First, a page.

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The Billings Gazette.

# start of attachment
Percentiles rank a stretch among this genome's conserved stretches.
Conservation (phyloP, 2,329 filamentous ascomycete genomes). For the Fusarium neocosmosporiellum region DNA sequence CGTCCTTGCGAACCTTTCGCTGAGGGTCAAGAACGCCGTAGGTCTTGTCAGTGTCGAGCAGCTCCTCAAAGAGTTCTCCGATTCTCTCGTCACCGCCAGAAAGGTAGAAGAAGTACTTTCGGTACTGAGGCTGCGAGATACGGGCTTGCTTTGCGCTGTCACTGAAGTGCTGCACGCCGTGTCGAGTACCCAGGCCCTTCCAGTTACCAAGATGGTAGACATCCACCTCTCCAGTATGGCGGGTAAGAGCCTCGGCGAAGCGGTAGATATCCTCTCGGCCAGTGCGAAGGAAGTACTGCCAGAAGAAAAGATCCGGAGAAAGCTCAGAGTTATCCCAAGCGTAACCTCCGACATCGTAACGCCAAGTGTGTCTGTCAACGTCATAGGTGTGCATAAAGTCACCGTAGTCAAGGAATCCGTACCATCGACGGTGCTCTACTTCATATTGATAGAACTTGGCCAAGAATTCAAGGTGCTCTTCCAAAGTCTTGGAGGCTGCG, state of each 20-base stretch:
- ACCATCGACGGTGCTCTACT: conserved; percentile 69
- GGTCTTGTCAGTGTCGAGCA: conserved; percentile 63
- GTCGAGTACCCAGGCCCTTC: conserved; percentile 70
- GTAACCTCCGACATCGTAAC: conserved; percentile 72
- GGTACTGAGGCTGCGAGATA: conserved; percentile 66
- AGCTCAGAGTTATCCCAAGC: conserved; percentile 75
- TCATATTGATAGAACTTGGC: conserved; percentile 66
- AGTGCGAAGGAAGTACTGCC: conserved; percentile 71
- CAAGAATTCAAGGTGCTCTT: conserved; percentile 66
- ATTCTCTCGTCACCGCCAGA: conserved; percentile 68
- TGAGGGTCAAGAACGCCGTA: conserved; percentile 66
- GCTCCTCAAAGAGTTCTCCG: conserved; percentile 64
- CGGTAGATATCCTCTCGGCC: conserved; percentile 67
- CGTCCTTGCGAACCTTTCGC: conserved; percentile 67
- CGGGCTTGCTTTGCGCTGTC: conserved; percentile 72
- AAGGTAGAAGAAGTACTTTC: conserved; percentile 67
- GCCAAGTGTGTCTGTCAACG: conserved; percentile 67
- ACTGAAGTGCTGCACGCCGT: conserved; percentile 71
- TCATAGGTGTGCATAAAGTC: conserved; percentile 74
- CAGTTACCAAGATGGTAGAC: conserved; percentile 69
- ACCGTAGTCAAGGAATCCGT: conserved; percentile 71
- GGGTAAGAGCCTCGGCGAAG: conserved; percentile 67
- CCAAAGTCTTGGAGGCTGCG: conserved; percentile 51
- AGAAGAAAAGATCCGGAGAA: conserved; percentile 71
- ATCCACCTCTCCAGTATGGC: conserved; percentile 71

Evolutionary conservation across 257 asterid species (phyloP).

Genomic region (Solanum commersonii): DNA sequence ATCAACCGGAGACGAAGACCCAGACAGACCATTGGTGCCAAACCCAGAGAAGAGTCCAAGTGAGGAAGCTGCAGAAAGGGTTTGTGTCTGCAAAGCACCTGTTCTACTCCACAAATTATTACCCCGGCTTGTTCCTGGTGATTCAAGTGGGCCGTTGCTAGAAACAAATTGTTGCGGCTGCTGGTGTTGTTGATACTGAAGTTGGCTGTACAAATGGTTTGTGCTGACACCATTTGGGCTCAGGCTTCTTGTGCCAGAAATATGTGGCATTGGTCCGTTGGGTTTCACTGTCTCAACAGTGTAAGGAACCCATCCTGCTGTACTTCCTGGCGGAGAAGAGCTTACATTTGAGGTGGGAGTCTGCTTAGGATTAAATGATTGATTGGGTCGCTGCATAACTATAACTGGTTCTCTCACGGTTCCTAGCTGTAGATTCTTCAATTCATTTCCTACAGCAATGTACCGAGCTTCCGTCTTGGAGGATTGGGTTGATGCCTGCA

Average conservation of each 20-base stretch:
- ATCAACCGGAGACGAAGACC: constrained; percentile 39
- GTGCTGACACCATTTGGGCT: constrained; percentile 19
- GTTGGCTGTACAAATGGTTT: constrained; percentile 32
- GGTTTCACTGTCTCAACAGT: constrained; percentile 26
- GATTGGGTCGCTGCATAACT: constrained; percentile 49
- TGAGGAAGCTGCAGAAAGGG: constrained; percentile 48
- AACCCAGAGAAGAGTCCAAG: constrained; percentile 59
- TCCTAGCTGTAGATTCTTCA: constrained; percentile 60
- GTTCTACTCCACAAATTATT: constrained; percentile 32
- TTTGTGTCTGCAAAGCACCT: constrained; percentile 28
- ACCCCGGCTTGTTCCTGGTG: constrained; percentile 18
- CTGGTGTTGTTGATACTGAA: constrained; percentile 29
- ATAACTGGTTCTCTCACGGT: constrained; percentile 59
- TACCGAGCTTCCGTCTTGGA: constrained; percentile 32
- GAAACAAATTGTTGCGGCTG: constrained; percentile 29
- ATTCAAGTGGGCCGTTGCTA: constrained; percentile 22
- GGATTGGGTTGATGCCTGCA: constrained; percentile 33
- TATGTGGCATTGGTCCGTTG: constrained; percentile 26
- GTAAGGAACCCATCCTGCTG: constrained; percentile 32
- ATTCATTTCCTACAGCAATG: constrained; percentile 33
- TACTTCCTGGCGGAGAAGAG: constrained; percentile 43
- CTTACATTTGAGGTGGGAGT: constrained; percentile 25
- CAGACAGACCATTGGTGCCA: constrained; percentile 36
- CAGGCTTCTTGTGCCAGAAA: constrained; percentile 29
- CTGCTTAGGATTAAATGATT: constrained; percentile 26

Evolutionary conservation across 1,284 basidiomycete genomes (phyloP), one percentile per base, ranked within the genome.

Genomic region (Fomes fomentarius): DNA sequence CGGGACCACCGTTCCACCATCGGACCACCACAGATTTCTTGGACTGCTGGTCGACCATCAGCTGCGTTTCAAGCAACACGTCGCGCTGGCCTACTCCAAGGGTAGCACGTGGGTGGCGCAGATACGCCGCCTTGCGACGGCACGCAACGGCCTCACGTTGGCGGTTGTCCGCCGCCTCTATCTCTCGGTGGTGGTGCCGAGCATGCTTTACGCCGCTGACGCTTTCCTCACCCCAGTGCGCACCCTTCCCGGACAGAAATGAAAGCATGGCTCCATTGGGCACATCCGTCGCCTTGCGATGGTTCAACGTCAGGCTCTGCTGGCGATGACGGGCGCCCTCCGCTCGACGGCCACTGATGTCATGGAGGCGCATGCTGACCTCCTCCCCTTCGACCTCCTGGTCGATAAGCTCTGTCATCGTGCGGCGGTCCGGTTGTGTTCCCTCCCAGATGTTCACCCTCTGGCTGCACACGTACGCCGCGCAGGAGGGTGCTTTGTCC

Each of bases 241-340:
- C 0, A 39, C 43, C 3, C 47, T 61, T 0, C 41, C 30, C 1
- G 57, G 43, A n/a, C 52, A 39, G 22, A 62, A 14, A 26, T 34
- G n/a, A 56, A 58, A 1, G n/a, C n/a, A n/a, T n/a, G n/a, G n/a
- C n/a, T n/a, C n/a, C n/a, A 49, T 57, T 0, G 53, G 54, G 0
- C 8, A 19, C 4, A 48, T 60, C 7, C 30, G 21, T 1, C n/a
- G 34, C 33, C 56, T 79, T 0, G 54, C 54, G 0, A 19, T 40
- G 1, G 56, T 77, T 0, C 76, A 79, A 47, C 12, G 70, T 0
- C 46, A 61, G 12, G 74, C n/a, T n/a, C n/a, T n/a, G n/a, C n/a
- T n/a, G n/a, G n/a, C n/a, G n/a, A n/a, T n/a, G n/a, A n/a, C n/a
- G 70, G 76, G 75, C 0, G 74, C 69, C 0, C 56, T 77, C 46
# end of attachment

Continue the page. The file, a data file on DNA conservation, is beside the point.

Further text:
SEMI=T1WEEEKLMY. VOL. XV. BILLINGS, YELLOWSTONE COUNTY, MONTANA, FRIDAY, SEPTEMBERI 5, 1899 NO. st PAUL MeoC0MICK, W Hl. M..cotRCK, PRESIDENT. TRe S. AND M'OR. McCeormick (flerceantile Co. (Succes ors to Paul McCormick Co.) WHOLESALE AND RETAIL a GROGERIES AN PROVISIONS RANCH SUPPLIES, BOOTS AND SHOES, HAY AND GRAIN, GENTS' FURNISHINGS. A New Stock and New MIanagement. McCORMICK MERCANTILE CO. Wardwell Block. BILLINGS, MONTANA. PROFESSIONAL CARDS. LAW IYER. Office Firet National Bank Building. H E. ARMSTRONG, M. u., PHYSICIAN and SURGEON. Belknap Block, - Billines, Montana. ANDREW CLARK, M. D. HARRIET FOXTON-CLARK, M. D., C. M. PHYSI'IANS and SURGEONS. Rooms 6 and 7. First National Bank Building. Night calls answered at office. R. E. P. TOWNSEND, PHYSICIAN and SURGEON. Office and Residence on Twenty-Ninth Street North. two doors north of Cottage Inn. Office strictly private. All calls will receive prompt attention. Telephone 118. P . GODDARD. ATTORNEY.AT-LA.W. Office over First National Bank. FBED H. HATHHORN, ATTORNEY-AT-LAW. Office-Room 4 First National Bank Building. Billiags, Montana. JOHNSTON & JOHNSTON. LAWYERS. Room 18, Belknap Block. P J. DONOHOE, ARCHITECT. Butte and Billings, Montana. A, FRASER Notary Public, Justice of the Peace, U. S. Commissioner, General Commission Merchant. Room 8, First National Bank Building, Billings. CARWILE & BOUTON, REAL ESTATE, LIVE STOCK, INSURANCE. Office in Wardwell Block. Telephone 111. Correspondence Solicited. BILLINGS, - - MONTANA. TITLE ABSTRACT COMPANY, ABSTRACTS OF TITLE To all real property in Yellowstone count?, Montana, compiled by Geo. M. Hays and Austin North Company. Tines examined and complete abstracts furnished. Office next north rand Hotel. Telephone 128. 4593 YELLOWSTONE NATION L , BAN K,,. OF BILLINGS -o- CAPITAL, - 850,000 SURPLUS, - 6320,000 A. Ie BABCOWK, Preudeat, DAVID PRA. , ViefPres G. A. 0BG83a L Cauhir,. .5. R, 0OLI[IM.. Au't OVh., DiNOTQROS. A. L. 14A0QOK, DAVID PRAT, 0, A. a0oa00, 1,D. CADWa.al P5*5 LAMIOL, Sep1le to all "If B"ranches uierm In Forgln and ahmwtlooe auenp 5 .JOHN D. osekamp THE CIhOTHIER ,it FRAOUS OUTFITTER AND BOYS' Clothing, Blankets and Bedding, Bed Sheets, SWagon Covers, Hats and Caps. The Largest Stock of Boots and Shoes, comprising Ladies' Fine Shoes and Slippers, Chil dren's Shoes, all sizes, Men's Boots and Shoes, all grades. Sole Agent in Billings for the Star brand rubber overshoes, every pair guaranteed perfect. Mail Orders Promptly Attended to. JOHN D. LOEK7 MP. FIRST iATIOiALi BANK -) OF - BIlhtIGS, 1MONTANAR lPaid Up Capital, - $150,000 Sirplus and Profits, - 10,000 '. B. Moss, President. H. W. ROWLEY, Vice-Pres. S. F. MORSE, Cashier. S. G. REYNOLDS, Asst. Cash. DIRECTORS: has. T. Babcock, Jos. Zimmerman, H. W. Rowley, G. W. Woodson, P. B Moss. rransact a general banking busi neas. Collections promptly made and remitted for. S1nH'ws ..aIERY STAle... Twasr.b asf l. haf',v.WV* p, g, ujtS, 9se ItELENA SLAUGHTEtRID0. Her Ball Team Barely Eecapee a Shut-Out by the Billings Cowboys. A VERY FAST GAME h.elena Cniuldn't lilt the Hall and \Vas Outplayed at Every Point. T'Imnolirrow's Uniae. 4lelena barely escaped a shut-out to day in the fastest ball game over seen in Billings, which was witnessed by fully 13,000 people and played in one hour and forty. minutes. Roger Dell zer, the new Billings pitcher, was in the box for the home team eatrLthe Hel enaites were almost uttn 'ble to ,solve his del mery,,s making four hits during the are gime. And the visitors were lucky enough to make two of them in the eighth inning, when a double by MoDonough, a sacrifice by St. Vrain and a single by Lloyd gave them their only score, an earned run. The Cowboys gave Deuzer splendid support, making but three fielding errors, two of which were excusable ones. St. Vrain pitched for Helena and was touched up for just a dozen hits, one of which was a double, two three baggers and a home run by Zearfoss, which was one of the long'est hits ever made on the Billings grounds. Helena fielded well, being credited with but three errors, but was outplayed at every point by the Cowboys and the game was too one-sided to be exciting, ex nept for two wonderful running catches of long flies by Scott tu the left field, the home run by Zearfoss~a the long hits by Flannery and N eeloy. The visitors made huLb remarkable play during the game-a one-handed pickup and quick throw of a hot grounder by Burton-but whenever they did make a good play they were applauded. Most of the game was played in a drizzling rain and it is remarkable that there were not more errors when the slippery condition of the ball is consid ered. There was no kicking whatever during the contest, Umpires Mains and Johns of Helena bth giv lent satisfaction. Thb tpok the fearful drubbing Fey got gracefully, but are very much chagrined and will do their best to redeem themselves in the games tomorrow and Sunday. Their new St. Louis pitcher, Maupin, will be in the box tomorrow, while McNeeley, who, is usually a hoodoo for Helena, will twirl for the Cowboys and very likely win his game. The only disappointment about to day's game was that Helena was not shut out, as she deserved to be, but her usual luck came to .e- rescue when she bunched tw ier four hits in one inning. af" unnecessary to describe the game in detail. Helena's goose eggs were the main feature and it is too bad that her nest was not filled with them. The offoiial score below tells the tale. Billings- AB R BH SH PO A E Scott, If ....... 8 1 1 1 4 0 0 Casey, as ...... 5 1 0 0 1 8 0 Marshall, 8d... 4 2 1 0 1 2 1 Flannery, of .... 4 2 8 1 1 0 1 Zearfoss, o......5 1 8 0 8 1 0 McNeeley, 2nd . 5 1 1 0 2 .2 0 Hawley, 1st.. 2 1 2 0 0 1 1 Hansen,,rf ..... 2 1 1 1 0 0 0 Denser, p...... 2 1 0 2 1 1 0 Totals..... 2 11 '5 27 10 8 Helena- 1 B H SH PO A E Lloyd, of ...... 0 1 0 0 0 0 Arneson, ss .... 4 0 1 0 1 8 0 Hammond, If... 4 0 0 0 8 0 0 Gimnlin, let .... 4 0 1 0 8 1 2 PatRyan, rf... 8 0 0 1 2 0 0 Burton, 2nud.... 4 0 0 0 8 8 1 Schnables, 8rd.., 8 0 0 0 1 2 0 McDonough, o.. 8 1 1 0 6 0 0 St.Vrain,p.... 2 0 0 1 0 2 0 Totals.... 81 1 4 2 24 14 8 Scoxe by innings: Helena ...... 0-0 0 '0 0 0 0 1 0- 1 Billingse ..... 1 8 1 8 0 0 0 1 *-11 Earned rune--Billings 8, Helena 1i, Stolen bases - Flannery, Twobase hits-Flannery, Arneson, MoDonougb. Threebanse hlt--Flannery, MoNeeley, Home run--Zeartou, Double play Burton to Glmlln to Barton, Basea on ball-By St. Vrain 4. Hit by pitohed ball by bt, Vrain 1, SBtenl out-By St, Vrlam -- Sott, Caey, Marshabll, Flannery. Hawley. By Denser Lloyd, Gislitn, Ryan, Barton (8), MoDenoughb () St, Vram, Passe balli-MoDonougb .. Left on base ..UIllitan 8. Helena 8. Time of game, 140, Umapinres - Mals and Johns, Noat ofat the Oame. Among bhe eleasites who same sdown eh moat to Ne the ball game., wer the f@ollowing peal olrise eof tha .tplae Ut 8 te T,. ,. Powe, .l4Oonruu S. T.a I eg. , WoA. H. P. P, ab. V eULM IM hl J. P. Woolmau, E. M. Bach, of the firm of Bach, Cory & Co., W. ..OCruse and Cashier Geo. L. Ramsey of the Union Bankl Trust Co. The Helena team is accompanied by about thirty rooters, but they had no chance to root today. There was very little bettitp done. The backers of the Helena team wanted odds in this big metropolitan town, which Billings was not willing to give, although her fans were keen to turn themselves loose for even money. As one enthusiast put it, Heleun should have stopped off to play ball at Columbus or Laurel, where she would not have been outclassed, but if she had gone to Miles City or Sheridan, she would have been beaten sure. Hawloy, BillinJg's new first baseman, is a cracnkerjack anu the fanls have voted him 0. K. He got two hits to day, fielded well and was in the ganme all the time. In the third inning Venzer pitched bir seven balls, two men striking out inal the other going out oil a fly. But, in the third he pitched but five, when all of them went out on flies. Deuearr struck out eight men and then, when he found he had a ball team behind him, let Helena hit it. Scott's first wonderful catch almost tickled Denser to death. Burton accepted ten chances at nset. ond, with but a single error, but he couldn't hit a baloon. * * The errors by Marshall and Flannery were both excusable. In fart, nearly every error made, on each side, was ex cusable. It was a clean fielding game. It was the first time many of the Billings fans had seen the reorganized nine play a real game, and now the whole town is stuck on the team. Helena only got six men on the bases during the entire glnle, and would only have had that number of runs if they had all scored. The Helena people call St. Vrain their best pitcher. He is a fair twirler, to..r-in a different class. But if $t. Vrain is Helena's best, the Cowboys won't do a thing to Maupin tomorrow. Every time Helena was whitewashed the band played a dirge. And it oc ourred so often that the spectators learned the tune by heart. Helena probably realizes by this time that at last she is up against a real ball nine. Helena was figuring on gettingltwo of tile three games, but she will be fa vored by remarkable luck if site gets one, ITALIAN STAllS A MAN. A N. P. Laborer Attempte to End Life of Foreman Andy Myrold. An Italian laborer on the Northern Paciflo railroad stabbed Andy Myrold, foreman of the steel gang, at Huntley yesterday morning and then made his escape, but was caught today at Cor inth, southeast of Huntley on the B. & M. and brought to Billings tonight. The Italian on Wednesday night ask ed Myrold for the handcar so as to come to Billings, but as it is against the rules of the company. to let the handoar to any emploves,' his request wsa de nied. This angered the native of sunny Italy and he showed it, too. Thursday morning he told Mr. Myrold that he did not have to take orders from him, whereupon the foreman laid him off. The Italian then proceeded to show his devilish spirit. Having a good oppor. tunity soon after he drew a two-edged blade stilletto when Mr. Myrold's back was turned apd drove the blade Into the latter's right shoulder, making a bad flesh wound. The Italian then made his esoapeLby running through a gang of his own countrymen, who made room for him. He started south and was not heard' from until last night when the sheriff's office received word that he was near Corinth. Deputy Sheriff Sayles went down there today and captured the man. Mr. Myrold was brought to Billings yesterday and is now a patient at St. Vincent's hospital. No serious appre hensions are felt about his wound. IITTNIMSI PLEAMU TU PIEOPLE, Have Been Playing to Crowded Mouses This Week--Tomerrow Night's Play. The Blttner Theater eos.pany, whioh visited this oity last spring, has been filling the boards at the Billiong opera bouse this week and delighltin large audlenoes, Mr, Dittner has gathered about hib a very creditable coalkay, one whieh bha been playing so aowded hosesatbrouihoot the west. WWPed day night the company played "p d ift lug Apart," lUt " All a istake" and tonlht "rusbavague." The plas were piaUing and deserving of the rowded hoela aooorded them. Tom'Eplow (llatrday) nighl the oon.* pny olomr its oeuagment with "'aele Delel" and we bespeak for them a llprge'bh e. A SUCCESSFUL FAIR Another Annual Event of the Yellowstone Fair Assocla tion Passes Into History. VERY LARGE CROWDS (uotd Displays in the Floral Hall. Ilnt(lerntinllg Horse Ralces alnd .tlany Otliet' Attractl ions. Aiot.thor annual mneeting of the Yel lowetone Fair and Race association has passed into history, leaving behind the foot.prints of ono of the most soccess ful evnuts in the history of the county. ForEfour lnys this week Billings has fist lbI Tprosotlu(' of the fair and its large uututber of visitors, who comi. nmuced arriving as early as Tuesday morning from (]leundive, Miles Oity, Forsyth, Hed Lodge, G( fe elena, Bozemoan, lit ingstou, other cities throughout ttle . The fair had blhn morte w .0 advertised than in prenvious years and besides, the rail roidtls nmndo the exceptionally low rate of onii fure for round trip, which op. portunity was availed by many who otherwise would have remained away. Ever sine enesday the streets have been crowded each morning, while the town was nearly deserted in the afternoons to the benefit of the fair. Hotels and lodging Iouses have had all they could attend to, it being necessary to double up occupants of sleeping apartments. The weather up to this writing (Fri. day morning) during the entire fair, with the exception of Wednesday after noon, when a dust storm visited the city, was all that could be deal ed. The attendanee throughout uarge, the total untou1 t of ad mn for the first three day amo..!g to as much as all four da. year. This was a fact glnlly hai ed by the fair manage ment, us it places the assooiation in' better flunancial coudition. All race purses were paid in full, premiums will be treated likewise and the man ugement will have a neat balance on the right side of the ledger, hi the Floral Hall. The various displays in the floral hall this year were not as large as in former years, yet what there was was tastily arranged and gave a good effect. it was no doubt too early for the fruits, which have heretofore made such a splendid showiuig. Neither Besper farm nor Olney Taylor of Park City had any display at all, while 1lst year these two displays were admired by hundreds, and their absence was com mented on by many. Had the fair been two weeks later these two farms would have added greatly to the dis. play, for it is said that the frqit is of much finer quality than last year. Splendid displays of various vegetha bles were made by Curtis, W. H. Hef. ner, Mrs. Keyes, W. O. Parker. Ed. O'Donnell, W. D. White, J. H. Dover and Geo. L. Murr. Mr. Murr also had a lice collection of apples. The Crow Indian sohool at Crow Agency also dism played some good vegetables, which had been cultivated by the students. The collection of fancy work, al though not so large as it might have been, was beautiful and greatly admir ed by all, The embroidery work was simply elegant, a greater part being exhibited by Mrs. T. J. Boutoo. Her .·sgq T HEI.. SLinton Clothing Co. Q COTIOTHING AND 1 FThNISHINGS Everything oftthe Latest and Nobbiest for Men's Wear. SHATS AND CAEPS i BooTs AND SHOES S The Beat Selected Stock in all Eastern , Montana. l LThe Linton Clothghl • .. ,I-I .wzm,,z w.m.. collection consisted of lunoh cloths, centerpieces, a handsome white pllow embroidered in pink roses; the sweet' peas, poppies, pansies, roses and all the flowers looked so real that one was al most tempted to pluck them. The dis. play of drawn work was also very fine, showing most careful and neat work. Mrs. Robt. Leavens had a nice collec. tion of this work with abmerous blue ribbons attached. There was also a splendid display of battenburg, two of the pieces, a sideboard scarf and round center piece, being especially fue. This work was displayed by Miss Jessie McKellar, sister of Mrs. Dr. Rinehart, who also had a beautiful lunch cloth and napkins, embroidered in white; she also exhibited several very pretty paintings. Other studies in oil paint lug were entered by Mrs. S. F. F. Scott and received much praise, especiallylher "Moonlight Scene" and the 'dPoppies and Roses." She had on exhibition about twenty-five paintings, in oil and pastel, nearly all being in beautiful frames. The study of sweet peas, in watercol or, by Miss Hattie Brayton, was very pretty, and also the water color work doun by Miss Lizzie Barstow. The "Blue ribbon" pencil drawings were exhibited by Miss Lulu Bailsback, who also received first prize for her neat doll outfit, Mrs. Sam Garviu had a very fine collection of different fancy articles, receiving a goodly number of blue ribbons. Miss Gertrude Crowe had some very veat, pretty work, her small battanburg piece being wonder. fully executed for a girl of her age; she also had some neat articles made from fancy handkerchiefs, a piu-cuslb lotu 'ud handkerchief case. It was said by several who have visited county fairs that this year's display of em broidery and drawuwork is the finest eover exhibited in the state. Some very beautiful flowers were dis played, among them being large bask. ets of sweet peas, nasturtiums, daisies, asters, roses, marguerites and numerous other kinds. Flowers were .exhibited by Miss Panton, Mrs. H. S. Hammond, Mrs. Ellers, Mrs. Wilkinson, Mise Sohmudlach and others. In the canned fruit display were jars of fruit, preserves and glasses of jelly, exhibited by Mary and Katie Flanagan, Mrs. H. S. Hammond, Mrs. P. J. Donuchoe, Mrs. S. F. Scott and Mrs. W. S. Bellas. One entire table was laden with cakes, pies, bread and all other dain ties, furnishing a very pretty and tempting display. Much of this ex hibit was entered by girls and they re ceived nearly as many premiums as the ladies. This entire display was very fine and the judges enjoyed a feast when it came time to sample the articles in order to award the prem inues. Just outside the floral hall, at the northeast corner, were exhibited a number of crates of fine poultry, con sisting of chickens and ducks. The exhibitors were F. L. Mann, M. Plans gan, Mrs. F. Wilhite, Bert and Harold Tomlinson, E. Groin and Mrs. Sam Garvin. The firms making displays were Ohapple Bros. drug store, Yegen B ps., the A. L. Babcock Hdw. Co., and Yel. lowstone Valley Mills. Ohapple ex hibited a nice line of fine soaps, per fumes and 'hair tonics. Yegen Bros.' display consisted of stoves, plumbing, an enameled brass bed, nicely fitted up, a beautiful set of china dishes and a number of buggiesand wagons. An addition was added to the southeast side of the floral hall and connecting with it by a large archway, ,in which was found the stove display of the A. L. Babcock Hdw. Co. A specialty was made of exhibiting the Majestic ('Cotltuewtd on Eigwhth Page.